Lewis and Rostow

2297 Words Dec 1st, 2012 10 Pages
Outline the theories of Lewis and Rostow and discuss their relevance in analysing the problems of development in LDC’s

In the 1950’s, the two most prominent economists of the Western school were Arthur Lewis and Walt W. Rostow. Their theories had a significant impact on the policies of Western governments regarding development in LDC’s. Arthur Lewis claimed he was a classical economist because he disagreed with the neo-classical school. He argued that the neo-classical assumption of full employment is incorrect in the long-run, and that they therefore had no long-term perspective on development. However, Lewis has been categorised by other economists such as Hollis B. Chenery, as a Structuralist. This is because his famous ‘two-sector
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WA is the subsistence wage level offered by the traditional sector. With a 30% premium over the traditional wage rate, wages for the modern sector is at WM. Lewis assumes that the supply of labour is perfectly elastic and will remain so throughout the development process, hence the horizontal labour supply curve. Employers will hire at this wage rate without the possibility of wages rising. Because capital stock (KM1) is fixed in the initial stage of growth, demand curve for labour is determined by labours declining marginal product3, the negatively sloped curve D1 (KM1). Employers in the modern sector are assumed to hire to where the marginal physical product of labour is equal to the real wage, so employment will be at L1.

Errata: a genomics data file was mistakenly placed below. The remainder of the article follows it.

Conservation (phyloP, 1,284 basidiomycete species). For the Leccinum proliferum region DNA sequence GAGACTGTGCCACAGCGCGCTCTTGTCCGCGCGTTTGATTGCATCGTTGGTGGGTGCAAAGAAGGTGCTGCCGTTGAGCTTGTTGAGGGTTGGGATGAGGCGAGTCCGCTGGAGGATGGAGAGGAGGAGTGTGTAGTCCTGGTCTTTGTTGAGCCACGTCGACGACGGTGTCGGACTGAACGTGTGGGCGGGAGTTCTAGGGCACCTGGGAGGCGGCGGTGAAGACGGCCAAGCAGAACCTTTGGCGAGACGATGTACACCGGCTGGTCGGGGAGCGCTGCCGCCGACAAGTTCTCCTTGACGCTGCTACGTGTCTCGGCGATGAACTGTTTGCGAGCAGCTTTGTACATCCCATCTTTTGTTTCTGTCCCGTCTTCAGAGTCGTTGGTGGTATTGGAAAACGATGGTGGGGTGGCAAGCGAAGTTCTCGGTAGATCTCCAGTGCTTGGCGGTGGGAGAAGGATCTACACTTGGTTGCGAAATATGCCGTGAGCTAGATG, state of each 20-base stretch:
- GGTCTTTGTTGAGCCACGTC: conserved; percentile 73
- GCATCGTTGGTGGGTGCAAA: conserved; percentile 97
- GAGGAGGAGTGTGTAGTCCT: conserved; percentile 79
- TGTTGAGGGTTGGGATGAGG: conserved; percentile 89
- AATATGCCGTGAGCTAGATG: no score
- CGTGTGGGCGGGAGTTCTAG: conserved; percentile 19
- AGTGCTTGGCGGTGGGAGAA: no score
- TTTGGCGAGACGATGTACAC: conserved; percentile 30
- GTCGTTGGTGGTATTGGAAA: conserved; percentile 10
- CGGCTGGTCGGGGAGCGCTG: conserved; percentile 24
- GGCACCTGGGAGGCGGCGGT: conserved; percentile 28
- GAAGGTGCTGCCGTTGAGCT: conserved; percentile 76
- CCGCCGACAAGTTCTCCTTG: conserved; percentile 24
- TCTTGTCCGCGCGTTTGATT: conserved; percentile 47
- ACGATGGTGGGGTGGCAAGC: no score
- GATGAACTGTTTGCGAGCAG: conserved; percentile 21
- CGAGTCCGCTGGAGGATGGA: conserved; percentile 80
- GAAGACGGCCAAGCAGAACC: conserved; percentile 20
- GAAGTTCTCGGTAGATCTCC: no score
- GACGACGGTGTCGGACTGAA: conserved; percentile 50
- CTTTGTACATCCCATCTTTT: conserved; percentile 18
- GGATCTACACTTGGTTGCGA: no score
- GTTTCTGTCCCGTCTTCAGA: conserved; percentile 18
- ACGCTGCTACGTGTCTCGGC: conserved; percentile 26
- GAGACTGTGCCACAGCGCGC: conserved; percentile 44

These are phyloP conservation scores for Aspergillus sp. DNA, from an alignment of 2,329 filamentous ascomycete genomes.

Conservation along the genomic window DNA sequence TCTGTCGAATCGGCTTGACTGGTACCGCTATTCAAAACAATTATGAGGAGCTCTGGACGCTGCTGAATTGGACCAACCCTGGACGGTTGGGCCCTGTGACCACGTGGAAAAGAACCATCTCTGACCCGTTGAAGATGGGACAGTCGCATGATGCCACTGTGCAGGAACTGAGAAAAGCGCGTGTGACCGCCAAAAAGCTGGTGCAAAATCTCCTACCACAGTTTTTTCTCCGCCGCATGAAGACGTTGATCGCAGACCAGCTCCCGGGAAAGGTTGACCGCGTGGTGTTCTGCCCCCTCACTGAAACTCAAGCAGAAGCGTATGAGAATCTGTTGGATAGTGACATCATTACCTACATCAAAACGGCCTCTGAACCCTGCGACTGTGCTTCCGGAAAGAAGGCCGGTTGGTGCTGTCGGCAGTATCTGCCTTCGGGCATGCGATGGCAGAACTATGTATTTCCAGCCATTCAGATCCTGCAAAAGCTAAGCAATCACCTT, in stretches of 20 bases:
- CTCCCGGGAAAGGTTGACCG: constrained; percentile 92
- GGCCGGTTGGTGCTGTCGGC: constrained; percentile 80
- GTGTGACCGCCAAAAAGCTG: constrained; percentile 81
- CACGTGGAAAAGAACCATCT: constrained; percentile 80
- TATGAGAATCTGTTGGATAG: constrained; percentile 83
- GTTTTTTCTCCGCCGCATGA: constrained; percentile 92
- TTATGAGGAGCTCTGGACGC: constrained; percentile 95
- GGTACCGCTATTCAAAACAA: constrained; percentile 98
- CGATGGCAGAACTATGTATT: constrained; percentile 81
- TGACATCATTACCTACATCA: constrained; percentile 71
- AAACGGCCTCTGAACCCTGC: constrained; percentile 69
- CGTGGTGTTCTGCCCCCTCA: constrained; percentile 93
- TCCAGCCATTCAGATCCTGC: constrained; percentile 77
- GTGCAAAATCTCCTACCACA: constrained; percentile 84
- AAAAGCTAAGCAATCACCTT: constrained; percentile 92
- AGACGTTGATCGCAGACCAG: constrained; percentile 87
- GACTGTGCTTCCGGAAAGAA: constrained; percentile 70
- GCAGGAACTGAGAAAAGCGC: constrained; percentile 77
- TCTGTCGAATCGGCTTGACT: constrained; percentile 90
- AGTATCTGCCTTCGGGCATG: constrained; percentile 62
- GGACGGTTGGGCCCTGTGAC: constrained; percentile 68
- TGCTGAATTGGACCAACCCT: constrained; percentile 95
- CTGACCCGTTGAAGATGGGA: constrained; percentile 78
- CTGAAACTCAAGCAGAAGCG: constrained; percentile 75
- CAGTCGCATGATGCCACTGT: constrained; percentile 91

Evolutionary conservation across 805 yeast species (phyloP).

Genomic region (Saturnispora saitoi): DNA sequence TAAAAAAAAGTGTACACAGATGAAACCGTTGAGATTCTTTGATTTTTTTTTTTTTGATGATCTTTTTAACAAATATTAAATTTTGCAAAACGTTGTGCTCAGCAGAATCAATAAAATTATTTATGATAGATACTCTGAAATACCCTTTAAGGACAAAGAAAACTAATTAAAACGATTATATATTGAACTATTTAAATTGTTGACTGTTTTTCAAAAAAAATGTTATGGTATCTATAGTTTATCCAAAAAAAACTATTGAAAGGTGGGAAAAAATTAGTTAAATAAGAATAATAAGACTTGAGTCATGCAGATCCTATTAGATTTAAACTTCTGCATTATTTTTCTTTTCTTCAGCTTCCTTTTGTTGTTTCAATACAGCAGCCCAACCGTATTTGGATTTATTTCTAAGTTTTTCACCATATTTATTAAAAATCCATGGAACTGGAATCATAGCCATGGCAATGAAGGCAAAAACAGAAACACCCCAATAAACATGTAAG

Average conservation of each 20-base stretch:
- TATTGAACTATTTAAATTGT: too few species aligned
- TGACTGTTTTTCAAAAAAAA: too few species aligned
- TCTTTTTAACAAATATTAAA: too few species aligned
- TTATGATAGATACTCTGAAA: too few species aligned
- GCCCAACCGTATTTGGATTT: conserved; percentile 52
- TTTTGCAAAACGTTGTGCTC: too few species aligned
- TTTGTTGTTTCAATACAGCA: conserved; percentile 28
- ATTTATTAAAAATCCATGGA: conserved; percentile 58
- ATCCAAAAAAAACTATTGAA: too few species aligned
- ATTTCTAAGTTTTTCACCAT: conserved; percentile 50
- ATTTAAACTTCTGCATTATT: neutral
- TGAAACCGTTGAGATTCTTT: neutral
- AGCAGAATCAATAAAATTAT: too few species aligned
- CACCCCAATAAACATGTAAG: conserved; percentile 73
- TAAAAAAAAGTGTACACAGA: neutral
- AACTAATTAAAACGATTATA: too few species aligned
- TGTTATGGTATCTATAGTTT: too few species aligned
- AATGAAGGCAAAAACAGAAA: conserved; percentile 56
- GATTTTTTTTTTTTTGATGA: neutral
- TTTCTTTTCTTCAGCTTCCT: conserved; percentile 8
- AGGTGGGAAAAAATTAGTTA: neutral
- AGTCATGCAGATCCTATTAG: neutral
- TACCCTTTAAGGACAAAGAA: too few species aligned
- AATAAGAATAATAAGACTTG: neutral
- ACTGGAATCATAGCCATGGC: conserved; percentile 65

Area OWMFL1 represents wages for this sector, and profits are shown by area WMD1F. Lewis assumes that these profits will be re-invested, so the capital stock now increases from KM1 to KM2. This will increase total product in the modern sector, inducing higher demand for labour. The new equilibrium is now at point G with L2 workers in the bottom left diagram. The same process will once again occur, increasing capital stock to KM3, total product of labour to TPM(KM3), and employment in the modern sector to L3. According to the Lewis hypothesis, this process will continue until all surplus labour is absorbed into the new modern sector. The declining labour to land ratio will increase the

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